Molecular analysis showed that a Liberian woman who survived Ebola virus disease in 2014 had viral persistence or recurrent disease and transmitted the virus to other family members a year later, according topublished online in The Lancet Infectious Diseases.
Although the original 2014-2015 Ebola virus disease epidemic in West Africa had been contained, subsequent clusters of infection continued to occur in the region, according to researchers. A particular cluster in Liberia in November 2015 was identified after a 15-year-old boy in Monrovia tested positive.
Based on serology and epidemiological and genomic data, the researchers concluded that this cluster was caused by a woman who survived Ebola virus disease in 2014 and transmitted the virus to three family members a year later.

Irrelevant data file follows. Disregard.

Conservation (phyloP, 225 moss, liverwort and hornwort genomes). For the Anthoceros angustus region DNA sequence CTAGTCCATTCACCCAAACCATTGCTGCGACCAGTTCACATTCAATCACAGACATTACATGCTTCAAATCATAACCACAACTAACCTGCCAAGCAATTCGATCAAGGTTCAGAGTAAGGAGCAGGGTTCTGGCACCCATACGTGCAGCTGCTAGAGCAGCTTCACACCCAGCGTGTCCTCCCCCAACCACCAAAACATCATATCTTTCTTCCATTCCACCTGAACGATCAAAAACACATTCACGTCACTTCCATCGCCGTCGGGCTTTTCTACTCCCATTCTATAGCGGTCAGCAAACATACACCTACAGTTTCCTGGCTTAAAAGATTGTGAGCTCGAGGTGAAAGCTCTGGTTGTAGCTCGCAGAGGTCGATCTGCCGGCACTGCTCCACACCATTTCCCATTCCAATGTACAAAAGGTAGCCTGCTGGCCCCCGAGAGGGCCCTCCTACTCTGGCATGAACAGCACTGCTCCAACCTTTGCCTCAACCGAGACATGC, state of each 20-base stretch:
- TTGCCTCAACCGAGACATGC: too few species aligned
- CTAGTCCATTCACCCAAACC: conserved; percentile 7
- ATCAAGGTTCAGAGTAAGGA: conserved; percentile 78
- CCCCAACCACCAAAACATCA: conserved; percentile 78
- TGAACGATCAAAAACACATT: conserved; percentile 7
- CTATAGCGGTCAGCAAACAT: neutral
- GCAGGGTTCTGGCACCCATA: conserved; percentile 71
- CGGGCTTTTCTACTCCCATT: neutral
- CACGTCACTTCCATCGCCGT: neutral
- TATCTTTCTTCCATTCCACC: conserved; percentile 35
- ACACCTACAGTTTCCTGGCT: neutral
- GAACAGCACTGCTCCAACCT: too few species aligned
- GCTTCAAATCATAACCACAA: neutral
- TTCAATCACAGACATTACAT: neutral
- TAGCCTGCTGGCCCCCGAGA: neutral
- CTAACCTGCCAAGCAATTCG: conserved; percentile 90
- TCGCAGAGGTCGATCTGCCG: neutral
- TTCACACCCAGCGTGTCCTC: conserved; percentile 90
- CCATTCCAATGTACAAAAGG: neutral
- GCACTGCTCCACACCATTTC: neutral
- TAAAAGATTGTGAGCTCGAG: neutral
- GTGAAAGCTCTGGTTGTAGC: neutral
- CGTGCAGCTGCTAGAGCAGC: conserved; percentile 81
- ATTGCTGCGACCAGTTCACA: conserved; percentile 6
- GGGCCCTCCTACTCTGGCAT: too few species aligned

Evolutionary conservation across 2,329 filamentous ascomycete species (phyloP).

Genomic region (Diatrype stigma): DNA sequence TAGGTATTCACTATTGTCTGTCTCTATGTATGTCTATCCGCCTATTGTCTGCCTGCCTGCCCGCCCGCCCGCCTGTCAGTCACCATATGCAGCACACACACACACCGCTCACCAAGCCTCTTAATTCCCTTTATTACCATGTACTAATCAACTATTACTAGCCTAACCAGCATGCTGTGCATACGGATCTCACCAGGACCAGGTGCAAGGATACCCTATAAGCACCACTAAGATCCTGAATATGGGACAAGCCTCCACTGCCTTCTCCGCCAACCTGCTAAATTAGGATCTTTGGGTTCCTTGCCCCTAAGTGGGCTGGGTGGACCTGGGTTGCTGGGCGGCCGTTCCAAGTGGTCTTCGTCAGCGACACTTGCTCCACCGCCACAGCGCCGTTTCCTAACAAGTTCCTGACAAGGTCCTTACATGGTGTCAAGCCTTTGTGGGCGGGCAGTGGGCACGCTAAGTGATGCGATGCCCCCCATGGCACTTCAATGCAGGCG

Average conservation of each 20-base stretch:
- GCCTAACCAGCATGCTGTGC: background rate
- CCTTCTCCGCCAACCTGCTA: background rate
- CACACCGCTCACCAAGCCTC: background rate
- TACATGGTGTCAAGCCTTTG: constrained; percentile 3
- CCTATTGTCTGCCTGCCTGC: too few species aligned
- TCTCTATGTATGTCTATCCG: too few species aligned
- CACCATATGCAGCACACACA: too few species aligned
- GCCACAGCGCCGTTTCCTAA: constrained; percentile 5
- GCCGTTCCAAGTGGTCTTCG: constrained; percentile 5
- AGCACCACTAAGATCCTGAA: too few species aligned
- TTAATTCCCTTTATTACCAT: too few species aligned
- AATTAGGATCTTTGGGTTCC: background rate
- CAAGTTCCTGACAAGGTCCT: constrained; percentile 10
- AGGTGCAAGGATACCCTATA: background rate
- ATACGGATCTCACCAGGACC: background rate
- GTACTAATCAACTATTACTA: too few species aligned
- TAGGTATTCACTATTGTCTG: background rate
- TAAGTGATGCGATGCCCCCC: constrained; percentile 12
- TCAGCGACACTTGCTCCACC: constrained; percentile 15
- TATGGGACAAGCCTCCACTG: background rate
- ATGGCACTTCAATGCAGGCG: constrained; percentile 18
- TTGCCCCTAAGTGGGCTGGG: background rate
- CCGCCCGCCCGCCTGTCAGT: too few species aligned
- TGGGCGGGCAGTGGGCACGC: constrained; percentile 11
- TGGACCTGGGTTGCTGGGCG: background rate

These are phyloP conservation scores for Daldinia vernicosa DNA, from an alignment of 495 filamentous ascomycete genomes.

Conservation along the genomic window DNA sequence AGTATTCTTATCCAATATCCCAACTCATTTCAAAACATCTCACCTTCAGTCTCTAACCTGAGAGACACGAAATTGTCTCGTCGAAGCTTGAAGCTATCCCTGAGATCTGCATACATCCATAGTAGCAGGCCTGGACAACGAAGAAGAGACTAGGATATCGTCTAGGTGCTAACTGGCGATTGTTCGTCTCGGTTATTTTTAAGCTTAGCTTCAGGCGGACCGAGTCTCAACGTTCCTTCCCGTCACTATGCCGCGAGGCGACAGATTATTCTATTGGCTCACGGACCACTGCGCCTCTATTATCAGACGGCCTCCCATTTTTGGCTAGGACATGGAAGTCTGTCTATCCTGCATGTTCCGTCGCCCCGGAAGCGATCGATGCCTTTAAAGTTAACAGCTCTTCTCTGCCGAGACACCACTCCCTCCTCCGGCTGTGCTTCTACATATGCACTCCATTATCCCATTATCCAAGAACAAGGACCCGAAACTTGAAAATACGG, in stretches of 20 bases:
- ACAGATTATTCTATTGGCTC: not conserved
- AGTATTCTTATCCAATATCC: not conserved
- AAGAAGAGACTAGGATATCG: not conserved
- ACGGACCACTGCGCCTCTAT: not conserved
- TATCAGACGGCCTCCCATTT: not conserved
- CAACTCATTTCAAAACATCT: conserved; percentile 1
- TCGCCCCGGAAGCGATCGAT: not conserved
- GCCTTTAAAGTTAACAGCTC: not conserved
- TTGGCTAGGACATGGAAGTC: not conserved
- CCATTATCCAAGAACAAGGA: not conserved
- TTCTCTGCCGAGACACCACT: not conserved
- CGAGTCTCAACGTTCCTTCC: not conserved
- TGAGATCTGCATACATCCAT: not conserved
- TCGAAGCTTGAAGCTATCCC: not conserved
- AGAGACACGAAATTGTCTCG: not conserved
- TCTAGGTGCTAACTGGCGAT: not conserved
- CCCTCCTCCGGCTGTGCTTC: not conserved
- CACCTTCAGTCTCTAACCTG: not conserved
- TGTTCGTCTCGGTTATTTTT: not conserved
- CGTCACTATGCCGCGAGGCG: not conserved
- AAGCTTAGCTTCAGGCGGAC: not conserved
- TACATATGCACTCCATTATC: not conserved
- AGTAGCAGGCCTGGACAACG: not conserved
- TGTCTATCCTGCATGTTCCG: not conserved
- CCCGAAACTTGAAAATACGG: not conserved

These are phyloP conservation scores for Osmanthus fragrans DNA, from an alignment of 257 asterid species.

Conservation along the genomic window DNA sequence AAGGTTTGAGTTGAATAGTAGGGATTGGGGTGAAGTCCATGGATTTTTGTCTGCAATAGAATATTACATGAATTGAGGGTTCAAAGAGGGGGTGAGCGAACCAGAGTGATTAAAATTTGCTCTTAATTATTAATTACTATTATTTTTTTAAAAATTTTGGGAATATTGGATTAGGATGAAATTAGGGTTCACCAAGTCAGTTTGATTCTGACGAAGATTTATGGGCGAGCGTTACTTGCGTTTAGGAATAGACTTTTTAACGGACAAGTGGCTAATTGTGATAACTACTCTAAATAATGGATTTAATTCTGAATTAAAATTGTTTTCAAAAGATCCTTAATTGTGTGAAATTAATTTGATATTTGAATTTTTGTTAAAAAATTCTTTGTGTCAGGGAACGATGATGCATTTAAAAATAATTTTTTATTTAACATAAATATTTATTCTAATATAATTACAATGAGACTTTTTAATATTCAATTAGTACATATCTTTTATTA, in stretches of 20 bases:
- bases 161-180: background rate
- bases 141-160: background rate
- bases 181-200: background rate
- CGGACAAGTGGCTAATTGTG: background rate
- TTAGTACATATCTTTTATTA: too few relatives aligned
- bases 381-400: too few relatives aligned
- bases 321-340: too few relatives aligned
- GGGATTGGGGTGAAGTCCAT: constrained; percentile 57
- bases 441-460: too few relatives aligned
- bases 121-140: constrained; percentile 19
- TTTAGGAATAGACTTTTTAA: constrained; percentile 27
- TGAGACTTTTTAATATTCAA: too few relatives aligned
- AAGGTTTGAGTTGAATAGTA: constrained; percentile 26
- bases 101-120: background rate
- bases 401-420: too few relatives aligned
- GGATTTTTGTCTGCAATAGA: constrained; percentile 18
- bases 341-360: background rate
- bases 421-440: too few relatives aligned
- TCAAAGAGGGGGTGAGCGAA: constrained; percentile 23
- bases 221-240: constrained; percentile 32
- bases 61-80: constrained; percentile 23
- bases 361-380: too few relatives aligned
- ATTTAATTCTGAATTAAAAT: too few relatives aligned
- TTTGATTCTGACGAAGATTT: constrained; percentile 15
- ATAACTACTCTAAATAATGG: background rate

Ebola transmission from persistently infected male survivors is well documented, but this is the first confirmed evidence for Ebola transmission from a persistently infected female survivor, according to Emily Kainne Dokubo, MD, of the Centers for Disease Control and Prevention and her colleagues.
“The findings from this and recent Ebola virus disease clusters highlight the risk of Ebola virus disease flare-ups even after an outbreak is declared over. Risk assessment and focused prevention efforts are needed for Ebola survivors and their close contacts,” Dr. Dokubo and her colleagues concluded.
The study was funded by the CDC, Defense Threat Reduction Agency, and WHO.
SOURCE: Dokubo EK et al. .